2 posts tagged "Chanel Métiers d’Arts"
It’s time to head West—cinematically speaking, at least. Next month’s Cannes Film Festival lineup includes a surprising number of Westerns, including The Homesman, starring Meryl Streep, Tommy Lee Jones, and Hilary Swank (and co-written and directed by Jones), and Deux Jours, Une Nuit, a “Belgian Western” starring Marion Cotillard. We won’t attempt to explain how or why the world’s top filmmakers became collectively inspired by Western stories, but we will say this: From a stylistic standpoint, it makes perfect sense. Consider the recent obsession with all things Americana, a subject our editor in chief detailed in our latest issue of Style.com/Print. And of course, there was the Chanel Metiers d’Arts show in Dallas last December, in which models stomped down a hay-strewn runway in leather fringe, big gallon hats, and Native American motifs. It was the show that sparked a thousand Instagrams and had even the most discerning editors rethinking cowboy boots. As usual, Chanel was ahead of something huge. We’re curious to see if these new films at Cannes encourage a similar surge of interest in old-school American culture.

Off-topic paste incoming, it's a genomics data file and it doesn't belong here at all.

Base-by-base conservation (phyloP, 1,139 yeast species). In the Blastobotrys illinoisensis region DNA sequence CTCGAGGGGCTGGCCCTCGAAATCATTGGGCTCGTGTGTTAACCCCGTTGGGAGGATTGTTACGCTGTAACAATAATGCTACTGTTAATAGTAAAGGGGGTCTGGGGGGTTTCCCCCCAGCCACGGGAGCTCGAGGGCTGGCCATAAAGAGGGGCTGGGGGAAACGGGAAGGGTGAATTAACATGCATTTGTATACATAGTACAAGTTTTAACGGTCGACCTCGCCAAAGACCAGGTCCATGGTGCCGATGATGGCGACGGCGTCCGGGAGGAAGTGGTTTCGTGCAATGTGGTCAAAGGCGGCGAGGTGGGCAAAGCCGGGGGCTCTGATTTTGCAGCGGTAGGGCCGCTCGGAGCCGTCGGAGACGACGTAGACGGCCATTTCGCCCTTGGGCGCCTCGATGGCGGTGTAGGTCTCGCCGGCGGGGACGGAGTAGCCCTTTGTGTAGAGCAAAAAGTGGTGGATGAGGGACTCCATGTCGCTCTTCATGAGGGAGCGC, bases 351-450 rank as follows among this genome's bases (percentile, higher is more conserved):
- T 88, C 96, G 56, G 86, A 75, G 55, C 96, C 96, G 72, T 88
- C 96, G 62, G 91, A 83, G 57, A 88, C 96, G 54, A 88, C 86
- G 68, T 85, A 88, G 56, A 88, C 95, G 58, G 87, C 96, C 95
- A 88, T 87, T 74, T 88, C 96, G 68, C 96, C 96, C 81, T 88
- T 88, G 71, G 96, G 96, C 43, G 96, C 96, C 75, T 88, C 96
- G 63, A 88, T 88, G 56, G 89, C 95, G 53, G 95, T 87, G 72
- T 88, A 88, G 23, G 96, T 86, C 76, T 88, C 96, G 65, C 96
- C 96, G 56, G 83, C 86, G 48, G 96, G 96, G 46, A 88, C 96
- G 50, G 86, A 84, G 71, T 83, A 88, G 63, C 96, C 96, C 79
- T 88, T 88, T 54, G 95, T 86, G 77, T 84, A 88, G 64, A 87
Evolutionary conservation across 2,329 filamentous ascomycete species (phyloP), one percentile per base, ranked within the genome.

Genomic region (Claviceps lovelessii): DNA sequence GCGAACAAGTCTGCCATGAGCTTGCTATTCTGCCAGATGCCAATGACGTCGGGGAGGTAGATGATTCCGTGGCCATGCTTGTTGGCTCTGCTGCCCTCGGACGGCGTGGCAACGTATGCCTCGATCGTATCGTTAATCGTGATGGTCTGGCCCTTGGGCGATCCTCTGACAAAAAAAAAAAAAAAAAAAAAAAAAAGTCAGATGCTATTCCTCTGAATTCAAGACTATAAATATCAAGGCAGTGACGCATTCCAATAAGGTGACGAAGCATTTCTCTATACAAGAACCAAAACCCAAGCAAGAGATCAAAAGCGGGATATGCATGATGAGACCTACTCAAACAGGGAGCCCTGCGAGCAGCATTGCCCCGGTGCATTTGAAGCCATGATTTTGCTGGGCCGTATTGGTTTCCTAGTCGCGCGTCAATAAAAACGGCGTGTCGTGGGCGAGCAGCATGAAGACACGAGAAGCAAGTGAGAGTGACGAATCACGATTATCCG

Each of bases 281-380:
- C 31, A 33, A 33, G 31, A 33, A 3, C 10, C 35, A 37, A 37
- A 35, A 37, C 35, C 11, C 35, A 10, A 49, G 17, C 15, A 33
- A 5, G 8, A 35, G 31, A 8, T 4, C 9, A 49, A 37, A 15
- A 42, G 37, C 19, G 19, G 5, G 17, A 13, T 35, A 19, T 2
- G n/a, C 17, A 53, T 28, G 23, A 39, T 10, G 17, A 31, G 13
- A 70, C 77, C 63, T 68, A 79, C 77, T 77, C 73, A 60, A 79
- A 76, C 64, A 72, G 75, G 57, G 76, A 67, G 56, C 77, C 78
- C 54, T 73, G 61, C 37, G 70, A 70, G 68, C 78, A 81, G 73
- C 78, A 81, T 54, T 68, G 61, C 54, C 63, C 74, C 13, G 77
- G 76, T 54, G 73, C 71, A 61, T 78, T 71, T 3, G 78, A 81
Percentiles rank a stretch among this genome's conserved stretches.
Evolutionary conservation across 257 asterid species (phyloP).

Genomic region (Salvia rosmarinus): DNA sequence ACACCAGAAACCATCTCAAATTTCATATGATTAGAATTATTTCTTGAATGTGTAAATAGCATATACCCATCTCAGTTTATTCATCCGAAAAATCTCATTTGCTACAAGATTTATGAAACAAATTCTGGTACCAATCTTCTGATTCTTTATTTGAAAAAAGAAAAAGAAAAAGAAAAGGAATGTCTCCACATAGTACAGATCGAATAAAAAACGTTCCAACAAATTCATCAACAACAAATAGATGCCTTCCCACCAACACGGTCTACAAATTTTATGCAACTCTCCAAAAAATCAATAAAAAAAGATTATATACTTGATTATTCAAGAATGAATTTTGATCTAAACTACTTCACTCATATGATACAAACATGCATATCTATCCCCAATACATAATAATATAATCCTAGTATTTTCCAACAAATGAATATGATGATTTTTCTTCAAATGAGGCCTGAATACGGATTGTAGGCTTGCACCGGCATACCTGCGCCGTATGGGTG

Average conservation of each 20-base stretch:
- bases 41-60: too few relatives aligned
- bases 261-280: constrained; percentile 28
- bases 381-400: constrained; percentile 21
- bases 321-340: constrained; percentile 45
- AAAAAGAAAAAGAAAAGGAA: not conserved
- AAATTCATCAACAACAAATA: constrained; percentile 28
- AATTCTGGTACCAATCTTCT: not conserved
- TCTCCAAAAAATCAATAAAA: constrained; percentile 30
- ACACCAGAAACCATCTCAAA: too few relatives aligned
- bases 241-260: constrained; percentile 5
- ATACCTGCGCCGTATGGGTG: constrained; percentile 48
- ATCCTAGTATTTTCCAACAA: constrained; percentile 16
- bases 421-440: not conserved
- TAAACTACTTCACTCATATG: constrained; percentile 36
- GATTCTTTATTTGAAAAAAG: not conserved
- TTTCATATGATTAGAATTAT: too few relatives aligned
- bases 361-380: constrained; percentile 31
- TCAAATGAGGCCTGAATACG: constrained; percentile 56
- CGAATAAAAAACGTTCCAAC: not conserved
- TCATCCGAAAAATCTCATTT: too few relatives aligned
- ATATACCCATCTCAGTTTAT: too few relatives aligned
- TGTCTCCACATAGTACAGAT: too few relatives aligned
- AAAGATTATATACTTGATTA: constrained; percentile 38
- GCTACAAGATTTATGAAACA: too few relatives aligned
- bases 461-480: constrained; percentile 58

The U.K.-based knitwear specialist Barrie has been quietly producing sumptuous cashmere for fashion’s top houses since 1905. But only since its acquisition by Chanel’s métiers d’art arm two years ago (remember that runway romp in a Scottish castle? Barrie had a little something to do with that) has the manufacturer begun a gentle transition into a stand-alone niche brand.
This week in Paris, we were offered an early glimpse of what’s to come via a Karl Lagerfeld-lensed lookbook featuring Lily Collins. Odile Massuger, who oversees knits for Chanel, proposes five themes and twenty silhouettes for winter. Key pieces include a bleu-blanc-rouge “romantic” camouflage cardigan, a soft pink delft theme, and bucolic landscapes. Scarves and fingerless mittens round out the offer. Those gloves and more will be available at Colette come June.